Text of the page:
Before working on the Death Star, Cantwell asked Lucas if the station was going to be near planets. When Lucas confirmed that it was, Cantwell decided to make the entire station silver. This way it could be easily seen at any angle in space. Cantwell hand-etched and inscribed all the details of the station so that it showed when light was cast on it.
When building the Death Star prototype, Cantwell came up with the idea that the station should have a trench at the equator, between the the north and south hemispheres. This was because the material that was used to make the model, polystyrene, had a tendency to shrink around the edge of the casting, causing a slight dip.
To convince Lucas, Cantwell suggested that the exhaust port be placed inside this trench, and have the Rebels fly along inside it. Lucas liked this idea and gave him the go-ahead. Doing this saved Cantwell a lot of work.
Stardestroyer & Imperial CruiserEdit
In the early drafts of Star Wars, Stardestroyers (spelled as one word) and Imperial Cruisers were two different spacecraft. A Stardestroyer was a triangular, two-man fighter. Imperial Cruisers were large, aircraft carrier-like ships. Stardestroyers were launched from the Cruisers. Cantwell produced concept art for both ships.
In later drafts, the two ships were merged into one. When the model was made, Cantwell made a hybrid of his two previous designs, creating the now iconic look of the Imperial Star Destroyer.
Before it was called the Millennium Falcon, the ship was referenced by the production crew as a "Pirate Ship." In the story it was a captured pirate ship that the heroes steal from the Imperials and escape to Yavin. In space, they get into a brief scuffle with Imperial fighters, and fend off several of them in the ship's turrets, before leaving in the escape pods. Cantwell kept this in mind when creating the concept model.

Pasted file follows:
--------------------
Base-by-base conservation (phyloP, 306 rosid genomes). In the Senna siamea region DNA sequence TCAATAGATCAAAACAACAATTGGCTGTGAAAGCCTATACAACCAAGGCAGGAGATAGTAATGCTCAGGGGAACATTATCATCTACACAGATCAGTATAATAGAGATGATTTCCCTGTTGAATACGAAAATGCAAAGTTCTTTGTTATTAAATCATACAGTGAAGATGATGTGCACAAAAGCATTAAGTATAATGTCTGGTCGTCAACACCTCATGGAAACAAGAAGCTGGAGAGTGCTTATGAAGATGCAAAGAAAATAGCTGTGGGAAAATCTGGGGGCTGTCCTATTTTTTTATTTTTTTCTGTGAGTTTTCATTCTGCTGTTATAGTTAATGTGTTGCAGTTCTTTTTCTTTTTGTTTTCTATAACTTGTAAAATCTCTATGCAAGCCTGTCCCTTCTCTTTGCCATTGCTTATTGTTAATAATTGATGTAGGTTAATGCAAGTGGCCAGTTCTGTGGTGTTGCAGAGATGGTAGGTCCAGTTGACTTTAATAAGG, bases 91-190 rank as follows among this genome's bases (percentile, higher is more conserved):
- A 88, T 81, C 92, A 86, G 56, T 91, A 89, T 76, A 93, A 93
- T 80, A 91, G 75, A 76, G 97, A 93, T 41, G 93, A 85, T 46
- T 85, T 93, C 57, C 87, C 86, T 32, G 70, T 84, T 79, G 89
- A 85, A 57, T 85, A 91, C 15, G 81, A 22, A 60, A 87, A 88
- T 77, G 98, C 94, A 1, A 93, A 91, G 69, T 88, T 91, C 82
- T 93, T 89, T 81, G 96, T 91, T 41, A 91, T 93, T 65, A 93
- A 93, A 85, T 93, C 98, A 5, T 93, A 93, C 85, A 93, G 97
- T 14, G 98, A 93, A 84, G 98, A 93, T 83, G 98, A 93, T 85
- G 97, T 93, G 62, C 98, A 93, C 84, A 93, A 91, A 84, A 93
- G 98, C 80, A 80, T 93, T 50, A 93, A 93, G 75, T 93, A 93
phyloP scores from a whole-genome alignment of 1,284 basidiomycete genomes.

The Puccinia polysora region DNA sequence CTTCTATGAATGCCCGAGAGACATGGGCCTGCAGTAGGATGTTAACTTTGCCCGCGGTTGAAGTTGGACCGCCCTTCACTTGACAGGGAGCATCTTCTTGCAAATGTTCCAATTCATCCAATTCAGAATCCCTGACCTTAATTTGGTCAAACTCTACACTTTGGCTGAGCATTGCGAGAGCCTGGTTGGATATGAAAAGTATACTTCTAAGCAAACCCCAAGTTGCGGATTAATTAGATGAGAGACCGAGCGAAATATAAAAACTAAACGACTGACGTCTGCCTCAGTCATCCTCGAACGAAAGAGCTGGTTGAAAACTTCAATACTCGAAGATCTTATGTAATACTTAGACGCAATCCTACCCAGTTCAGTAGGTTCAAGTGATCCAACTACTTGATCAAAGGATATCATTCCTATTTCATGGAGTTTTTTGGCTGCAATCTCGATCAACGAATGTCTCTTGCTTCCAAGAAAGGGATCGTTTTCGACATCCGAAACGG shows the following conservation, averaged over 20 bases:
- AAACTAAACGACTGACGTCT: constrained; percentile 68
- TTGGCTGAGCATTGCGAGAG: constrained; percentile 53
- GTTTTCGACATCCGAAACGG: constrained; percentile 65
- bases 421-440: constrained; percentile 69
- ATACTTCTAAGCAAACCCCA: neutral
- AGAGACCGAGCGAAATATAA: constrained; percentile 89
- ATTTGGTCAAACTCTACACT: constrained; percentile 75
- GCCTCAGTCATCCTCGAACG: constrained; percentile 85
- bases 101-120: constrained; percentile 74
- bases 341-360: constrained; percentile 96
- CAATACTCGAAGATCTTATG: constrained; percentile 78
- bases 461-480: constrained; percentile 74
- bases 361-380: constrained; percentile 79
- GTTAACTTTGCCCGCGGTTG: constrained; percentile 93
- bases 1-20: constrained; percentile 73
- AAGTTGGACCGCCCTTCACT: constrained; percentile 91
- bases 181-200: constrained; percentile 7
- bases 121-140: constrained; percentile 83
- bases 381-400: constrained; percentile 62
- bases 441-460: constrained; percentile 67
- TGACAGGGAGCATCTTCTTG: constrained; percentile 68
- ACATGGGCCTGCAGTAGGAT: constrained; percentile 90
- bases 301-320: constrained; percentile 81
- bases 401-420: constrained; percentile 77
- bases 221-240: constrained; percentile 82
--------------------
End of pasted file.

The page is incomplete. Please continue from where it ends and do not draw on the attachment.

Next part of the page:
Until the actual production, Cantwell's design was going to be the Millennium Falcon. Joe Johnston even built a model for filming. However, George Lucas decided not to use the design after seeing a similar ship in the series Space: 1999. Lucas then opted for the now familiar "Eaten Hamburger" design.
References to Cantwell's design, regarding several jettisoned escape pods, did make it into the final script, however. Cantwell's design for the Falcon's cockpit was also retained for the new design. Johnston's model was later repurposed as the Tantive IV.
Landspeeder & SandcrawlerEdit
Cantwell's design for the Landspeeder was primarily made to dissuade Lucas from plagiarizing a design from a Buck Rogers comic strip. It was made to get Lucas looking for other designs, and was not taken seriously by Cantwell as an actual vehicle submission.
The Sandcrawler was another design that Cantwell was not enthusiastic about. It was designed so that it looked like a monster that devoured the two droids while in the desert.
After Star WarsEdit
When Lucas was rejected by Universal Studios, he talked to Cantwell about developing his own special-effects studio. He offered him a head position at Industrial Light & Magic. Cantwell declined, stating he did not want to be tied down, doing the exact same thing over and over again. He also cited Lucas' decision to sign on with 20th Century Fox, a competitor of Universal, a studio Cantwell had loyalties to.